Bismark, like any instrument of autocracy, embodied a harbinger of what was to unfold under the aegis of a resurgent Third Reich; but looking further back, this land and its memory of past afflictions of Empire, now welcomes an old militancy unalloyed from the convictions of defeated superior foes, all prostrate before an ever expanding Caliphate. While the west hampers through an intramural fight the Balkans burn from an unwelcomed yet familiar alliance with Arabia; a new dark age is upon Europe for those with the fortitude to discern the contours of an emerging threat.
The Balkans and its newly liberated nation states remain a place of sorrow and pained memory, for this landscape and its politics were always dependent on Empire, always thwarted to remain bound to a harsh rubric; the ruthless realism that underwrote the reach and grasp of Palmerson, Salisbury and Disraeli ran right through this hinge separating the east from the west. Even after the Cold War, we can discern that geography alone cannot explain the difficult determinism that has become ‘The Balkans.’
We were not fortunate in our alliances nor ideas of governance as evidenced in the trajectory and dominant personages that made the Second World War. For if the ‘self determination peoples’ mattered, so did Kim Philby and his self-governing nefarious scheme enveloping Albania. Both failed miserably. Both remain an earnest from which to shape a contemporary response to the character of bilateral relations between nation states of the Balkans, NATO and the west. What newly liberated nation states throughout this region now understand is that the past is not prologue. New ideas of man characterizing his sovereignty and reason have emerged to displace both Marxist atheism and a profound ideological militancy imported from the land of Arabia. Both deny man his true place in this world. Both are lies.
To understand how the Balkans became a ‘sobriquet of sorrow’, we need to understand the place of Islam in the social, political trajectory that characterizes our late Medieval period and the violent displacement that occurred under ‘The Congress of Berlin,’ for both denied, as superpowers often do, the necessity that accompanies growth.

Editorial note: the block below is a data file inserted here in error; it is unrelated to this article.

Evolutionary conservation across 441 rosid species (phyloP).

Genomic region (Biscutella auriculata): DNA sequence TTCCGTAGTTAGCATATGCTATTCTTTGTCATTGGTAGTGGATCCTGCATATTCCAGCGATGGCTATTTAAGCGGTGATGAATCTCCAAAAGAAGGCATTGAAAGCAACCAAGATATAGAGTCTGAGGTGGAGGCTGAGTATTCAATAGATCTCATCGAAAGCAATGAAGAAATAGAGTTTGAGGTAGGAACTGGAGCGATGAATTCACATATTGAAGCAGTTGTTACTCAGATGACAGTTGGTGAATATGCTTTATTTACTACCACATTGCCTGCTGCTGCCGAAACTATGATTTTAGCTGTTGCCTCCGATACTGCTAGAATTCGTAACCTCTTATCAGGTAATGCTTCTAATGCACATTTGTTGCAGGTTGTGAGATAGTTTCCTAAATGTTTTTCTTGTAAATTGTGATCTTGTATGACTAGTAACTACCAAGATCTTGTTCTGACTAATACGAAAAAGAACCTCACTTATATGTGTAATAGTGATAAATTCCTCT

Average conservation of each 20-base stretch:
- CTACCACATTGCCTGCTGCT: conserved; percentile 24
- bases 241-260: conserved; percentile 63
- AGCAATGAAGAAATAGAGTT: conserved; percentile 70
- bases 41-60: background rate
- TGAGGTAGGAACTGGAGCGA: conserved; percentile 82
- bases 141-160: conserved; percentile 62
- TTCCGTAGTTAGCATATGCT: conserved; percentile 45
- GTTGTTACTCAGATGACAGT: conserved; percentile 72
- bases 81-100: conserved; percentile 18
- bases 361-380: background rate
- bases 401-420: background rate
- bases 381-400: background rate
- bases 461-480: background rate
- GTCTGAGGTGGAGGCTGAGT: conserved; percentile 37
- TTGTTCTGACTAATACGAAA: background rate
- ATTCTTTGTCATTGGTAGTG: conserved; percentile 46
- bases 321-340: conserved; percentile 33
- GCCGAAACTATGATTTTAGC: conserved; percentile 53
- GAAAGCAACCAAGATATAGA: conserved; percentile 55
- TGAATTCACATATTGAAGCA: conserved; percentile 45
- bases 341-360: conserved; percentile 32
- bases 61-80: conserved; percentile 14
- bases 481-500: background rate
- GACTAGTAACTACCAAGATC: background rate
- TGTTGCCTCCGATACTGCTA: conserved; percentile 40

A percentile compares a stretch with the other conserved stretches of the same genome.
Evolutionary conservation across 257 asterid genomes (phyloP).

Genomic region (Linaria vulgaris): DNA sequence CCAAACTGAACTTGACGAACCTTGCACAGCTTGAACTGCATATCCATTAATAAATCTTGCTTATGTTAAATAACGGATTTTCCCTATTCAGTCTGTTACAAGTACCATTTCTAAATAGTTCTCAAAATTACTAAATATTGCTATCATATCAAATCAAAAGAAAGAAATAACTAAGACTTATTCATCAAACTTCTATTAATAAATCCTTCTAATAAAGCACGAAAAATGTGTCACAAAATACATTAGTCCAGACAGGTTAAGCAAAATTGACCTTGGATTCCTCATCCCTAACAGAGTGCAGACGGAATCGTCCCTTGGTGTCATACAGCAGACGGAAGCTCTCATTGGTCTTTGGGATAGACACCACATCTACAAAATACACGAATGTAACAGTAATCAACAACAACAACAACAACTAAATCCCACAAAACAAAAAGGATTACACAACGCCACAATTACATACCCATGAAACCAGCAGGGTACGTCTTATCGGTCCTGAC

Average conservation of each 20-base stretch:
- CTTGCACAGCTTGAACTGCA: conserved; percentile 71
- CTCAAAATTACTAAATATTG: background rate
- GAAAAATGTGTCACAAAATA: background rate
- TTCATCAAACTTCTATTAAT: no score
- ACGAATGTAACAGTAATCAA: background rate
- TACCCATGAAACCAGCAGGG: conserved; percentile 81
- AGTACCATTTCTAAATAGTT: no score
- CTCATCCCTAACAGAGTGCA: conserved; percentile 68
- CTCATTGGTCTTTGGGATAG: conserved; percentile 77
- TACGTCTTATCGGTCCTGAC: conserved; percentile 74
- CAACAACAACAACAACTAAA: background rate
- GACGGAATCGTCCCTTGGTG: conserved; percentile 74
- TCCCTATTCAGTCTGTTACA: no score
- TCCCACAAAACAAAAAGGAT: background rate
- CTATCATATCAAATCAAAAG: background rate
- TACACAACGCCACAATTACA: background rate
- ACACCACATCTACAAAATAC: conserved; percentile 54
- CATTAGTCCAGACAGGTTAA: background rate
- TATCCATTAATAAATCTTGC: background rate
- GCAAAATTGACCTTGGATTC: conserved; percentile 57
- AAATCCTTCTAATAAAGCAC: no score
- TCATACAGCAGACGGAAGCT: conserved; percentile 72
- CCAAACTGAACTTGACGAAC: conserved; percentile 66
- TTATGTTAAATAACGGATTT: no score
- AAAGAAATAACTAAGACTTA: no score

Prior to the arrival of the modern period (1500 A.D.), the late medieval period witnessed an emerging Caliphate advancing a pincer movement up from North Africa through Spain running concurrently with an adjacent column moving northward from the eastern Mediterranean Bosporus toward Vienna. Both ended in disaster! When the Catholic infidel autocracies of Spain and Portugal discovered the new world and an opening around west Africa embracing the far east, the Mediterranean became a Muslim lake!
The secular ideas of nationalism that promoted a threatening pan-slavism met an expansionist Russia threatening London’s jewel of India. Much to chagrin of Downing Street in its failure to provide a bulwark throughout Afghanistan, imperialists throughout western Europe knew the soft calculus that constituted the power keg that erupted at Sarajevo with the murder of Archduke Ferdinand. It was nothing less than the return of the repressed.
With the end of the Cold War and the demise of Marxism the Balkan region is bifurcated between the appeal of a materialist west and militant Islam. The ideas of liberty, commerce, separation of church and state and numerous other political ideas that promulgate the western triumph of secularism have been checked by a faith, by moral norms that transcend an archaic appeal to fanaticism.
A resurgent Crescent will not have the last word, nor will a militant secularism that actively promotes an unnatural vision of life in radical autonomy, nominalism and an ever expanding welfare state. There is an alternative.
The alternative to relativism, nihilism, autocracy and militancy are discovered within the hearts and sound consciences of an indigenous catholicity (universalism) intrinsic to the Balkans: a Solzhenitzen, Havel, Wjoltya, Teresa.